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Food Stamp Cuts Could Pose A Threat To Children’s Health

Government food stamp cuts

Congress is currently deciding whether or not to minimize programs that help poor people buy food. There are public health experts, however, that say food stamp cuts could put both the short- and long-term health of tens of thousands of children in danger.

The concern comes from a dozen or so studies that looks at families and what happens when they aren’t able to put food on the table for their children. Time and time again food insecurity they prove that food security leaves children more susceptible to illness – even slowing their cognitive development in some cases.

Public health nutritionist Mariana Chilton of Drexel University comments on the possible effects of food stamp cuts:

“We’re going to see the consequences of this for a generation if we don’t help our kids.”

Nearly 46 million Americans currently receive benefits from the Supplemental Nutrition Assistance Program (SNAP), otherwise known as food stamps. More than half of SNAP recipients are children. Since the 2008 recession, federal SNAP funding rose from $35 billion to $80 billion. Those who consider the increase unnecessary are pushing for cuts in the next farm bill, a food and agricultural policy currently being debated in the senate.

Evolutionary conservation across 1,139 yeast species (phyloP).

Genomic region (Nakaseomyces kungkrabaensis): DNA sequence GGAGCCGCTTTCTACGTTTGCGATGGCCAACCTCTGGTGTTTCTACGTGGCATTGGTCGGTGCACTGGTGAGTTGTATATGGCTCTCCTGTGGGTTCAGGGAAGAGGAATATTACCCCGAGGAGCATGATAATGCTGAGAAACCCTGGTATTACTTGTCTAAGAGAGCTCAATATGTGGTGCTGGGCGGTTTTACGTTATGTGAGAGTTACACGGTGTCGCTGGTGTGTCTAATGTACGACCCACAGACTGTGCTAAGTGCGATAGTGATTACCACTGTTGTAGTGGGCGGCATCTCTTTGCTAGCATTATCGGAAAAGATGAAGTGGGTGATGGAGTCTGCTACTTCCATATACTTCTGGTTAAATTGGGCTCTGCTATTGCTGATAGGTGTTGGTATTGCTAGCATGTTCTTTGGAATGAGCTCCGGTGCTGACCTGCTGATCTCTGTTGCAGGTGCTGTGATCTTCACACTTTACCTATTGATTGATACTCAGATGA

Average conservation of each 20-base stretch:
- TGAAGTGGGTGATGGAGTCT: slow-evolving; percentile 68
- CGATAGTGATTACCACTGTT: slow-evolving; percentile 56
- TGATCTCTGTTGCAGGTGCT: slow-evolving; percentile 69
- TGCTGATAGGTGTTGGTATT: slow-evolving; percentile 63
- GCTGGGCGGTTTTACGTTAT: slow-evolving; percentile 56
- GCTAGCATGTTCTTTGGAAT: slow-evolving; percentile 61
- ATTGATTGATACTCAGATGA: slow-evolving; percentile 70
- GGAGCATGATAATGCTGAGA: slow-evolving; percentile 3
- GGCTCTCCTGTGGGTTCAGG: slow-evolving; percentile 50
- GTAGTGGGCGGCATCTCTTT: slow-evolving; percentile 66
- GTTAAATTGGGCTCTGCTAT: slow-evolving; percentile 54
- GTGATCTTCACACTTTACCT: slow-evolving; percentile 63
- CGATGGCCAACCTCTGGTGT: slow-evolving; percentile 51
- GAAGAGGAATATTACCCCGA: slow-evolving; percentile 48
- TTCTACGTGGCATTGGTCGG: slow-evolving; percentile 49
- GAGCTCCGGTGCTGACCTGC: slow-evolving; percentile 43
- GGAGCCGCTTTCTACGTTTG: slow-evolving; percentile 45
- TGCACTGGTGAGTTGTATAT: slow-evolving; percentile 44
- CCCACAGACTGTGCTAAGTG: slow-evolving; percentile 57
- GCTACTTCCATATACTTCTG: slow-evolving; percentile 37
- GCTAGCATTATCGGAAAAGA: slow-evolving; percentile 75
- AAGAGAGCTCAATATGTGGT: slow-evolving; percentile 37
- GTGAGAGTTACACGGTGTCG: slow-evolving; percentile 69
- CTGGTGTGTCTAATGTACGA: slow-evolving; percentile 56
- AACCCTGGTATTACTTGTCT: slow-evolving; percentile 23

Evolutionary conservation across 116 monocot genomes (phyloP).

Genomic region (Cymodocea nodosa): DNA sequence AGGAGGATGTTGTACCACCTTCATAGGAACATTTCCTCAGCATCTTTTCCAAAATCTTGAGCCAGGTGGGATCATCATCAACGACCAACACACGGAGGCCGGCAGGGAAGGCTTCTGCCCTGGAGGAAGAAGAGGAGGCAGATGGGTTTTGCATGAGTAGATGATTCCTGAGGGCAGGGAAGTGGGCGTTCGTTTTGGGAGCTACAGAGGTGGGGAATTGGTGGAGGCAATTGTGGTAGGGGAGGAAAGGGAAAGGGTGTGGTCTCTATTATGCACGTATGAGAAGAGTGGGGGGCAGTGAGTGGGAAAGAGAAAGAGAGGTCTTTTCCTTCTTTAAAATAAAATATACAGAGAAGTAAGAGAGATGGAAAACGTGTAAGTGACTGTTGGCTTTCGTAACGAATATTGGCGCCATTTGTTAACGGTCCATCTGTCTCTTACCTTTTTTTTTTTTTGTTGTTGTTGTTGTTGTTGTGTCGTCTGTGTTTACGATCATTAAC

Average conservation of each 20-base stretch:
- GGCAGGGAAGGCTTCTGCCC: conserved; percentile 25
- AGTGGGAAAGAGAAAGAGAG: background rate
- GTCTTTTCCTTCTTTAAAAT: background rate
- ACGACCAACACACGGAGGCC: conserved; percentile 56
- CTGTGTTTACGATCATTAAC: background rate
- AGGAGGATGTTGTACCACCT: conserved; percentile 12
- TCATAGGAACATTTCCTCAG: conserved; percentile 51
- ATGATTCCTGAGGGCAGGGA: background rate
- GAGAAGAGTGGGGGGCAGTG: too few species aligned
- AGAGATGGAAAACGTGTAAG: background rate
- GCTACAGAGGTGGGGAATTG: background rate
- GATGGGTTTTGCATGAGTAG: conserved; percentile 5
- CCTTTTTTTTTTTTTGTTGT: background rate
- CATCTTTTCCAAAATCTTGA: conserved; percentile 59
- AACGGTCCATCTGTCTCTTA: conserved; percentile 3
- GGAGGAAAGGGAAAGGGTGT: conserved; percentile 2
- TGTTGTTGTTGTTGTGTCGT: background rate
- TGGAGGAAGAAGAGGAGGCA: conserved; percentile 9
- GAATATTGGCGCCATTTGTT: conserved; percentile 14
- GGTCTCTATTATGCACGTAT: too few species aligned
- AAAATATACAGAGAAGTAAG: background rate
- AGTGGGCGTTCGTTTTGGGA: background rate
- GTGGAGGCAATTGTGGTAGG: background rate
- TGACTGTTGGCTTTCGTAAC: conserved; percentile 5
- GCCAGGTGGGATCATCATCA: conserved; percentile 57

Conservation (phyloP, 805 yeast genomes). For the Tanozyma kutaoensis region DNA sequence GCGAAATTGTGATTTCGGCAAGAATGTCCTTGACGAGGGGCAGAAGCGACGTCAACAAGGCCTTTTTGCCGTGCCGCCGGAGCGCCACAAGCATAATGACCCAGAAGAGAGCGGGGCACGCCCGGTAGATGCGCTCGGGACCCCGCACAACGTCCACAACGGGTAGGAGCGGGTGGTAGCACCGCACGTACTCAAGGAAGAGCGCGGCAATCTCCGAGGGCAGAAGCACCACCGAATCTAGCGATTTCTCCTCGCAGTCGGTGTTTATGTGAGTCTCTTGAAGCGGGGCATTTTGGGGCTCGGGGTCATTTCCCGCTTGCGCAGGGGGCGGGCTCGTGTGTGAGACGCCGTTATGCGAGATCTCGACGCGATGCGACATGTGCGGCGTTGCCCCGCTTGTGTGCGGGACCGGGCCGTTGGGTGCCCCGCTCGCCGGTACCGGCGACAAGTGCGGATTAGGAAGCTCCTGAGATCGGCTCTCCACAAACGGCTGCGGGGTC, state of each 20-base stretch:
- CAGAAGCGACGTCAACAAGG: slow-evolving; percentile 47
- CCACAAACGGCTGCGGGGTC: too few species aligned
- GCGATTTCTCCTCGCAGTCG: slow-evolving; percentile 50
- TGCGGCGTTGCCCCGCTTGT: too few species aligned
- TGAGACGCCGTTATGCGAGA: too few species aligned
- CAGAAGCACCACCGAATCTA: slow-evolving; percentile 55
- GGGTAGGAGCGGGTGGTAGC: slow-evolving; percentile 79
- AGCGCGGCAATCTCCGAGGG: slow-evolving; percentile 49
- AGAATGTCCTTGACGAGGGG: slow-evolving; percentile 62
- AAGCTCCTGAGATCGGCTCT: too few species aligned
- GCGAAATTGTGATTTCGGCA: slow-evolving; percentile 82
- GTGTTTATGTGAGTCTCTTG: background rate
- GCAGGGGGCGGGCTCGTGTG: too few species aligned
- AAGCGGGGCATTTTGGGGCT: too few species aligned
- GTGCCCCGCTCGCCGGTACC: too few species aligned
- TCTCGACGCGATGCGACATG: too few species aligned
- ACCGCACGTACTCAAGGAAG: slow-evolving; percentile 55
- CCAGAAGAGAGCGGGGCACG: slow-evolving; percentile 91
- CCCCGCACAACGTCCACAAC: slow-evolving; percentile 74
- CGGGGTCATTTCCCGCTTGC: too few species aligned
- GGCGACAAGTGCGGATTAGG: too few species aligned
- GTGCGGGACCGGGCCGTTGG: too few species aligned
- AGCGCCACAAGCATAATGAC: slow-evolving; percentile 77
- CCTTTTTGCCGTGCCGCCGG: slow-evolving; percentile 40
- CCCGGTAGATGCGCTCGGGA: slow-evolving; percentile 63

Currently, the House farm bill would cut SNAP spending by roughly $21 billion over the next 10 years — Senate cuts would be $4.1 billion over the next decade. The main advocates say that a lot of funding is being misdirected, as well as the fact hunger is an exaggerated problem.

Some reports indicate otherwise, quoting 50 million Americans as food-insecure – which doesn’t mean they are malnourished or starving, but lacking access to nutritious food, sometimes not knowing where there next meal is going to come from.

This situation contributes to illness in children, as well as physical, academic and social problems both early on in life and during adult years. There is even evidence to suggest the stress it causes amongst parents can contribute further to the problems experience by children who are food-insecure.

Do you think food stamp cuts are really as harmless as they’re being made to sound?

Image: Clementine Gallot via Flickr

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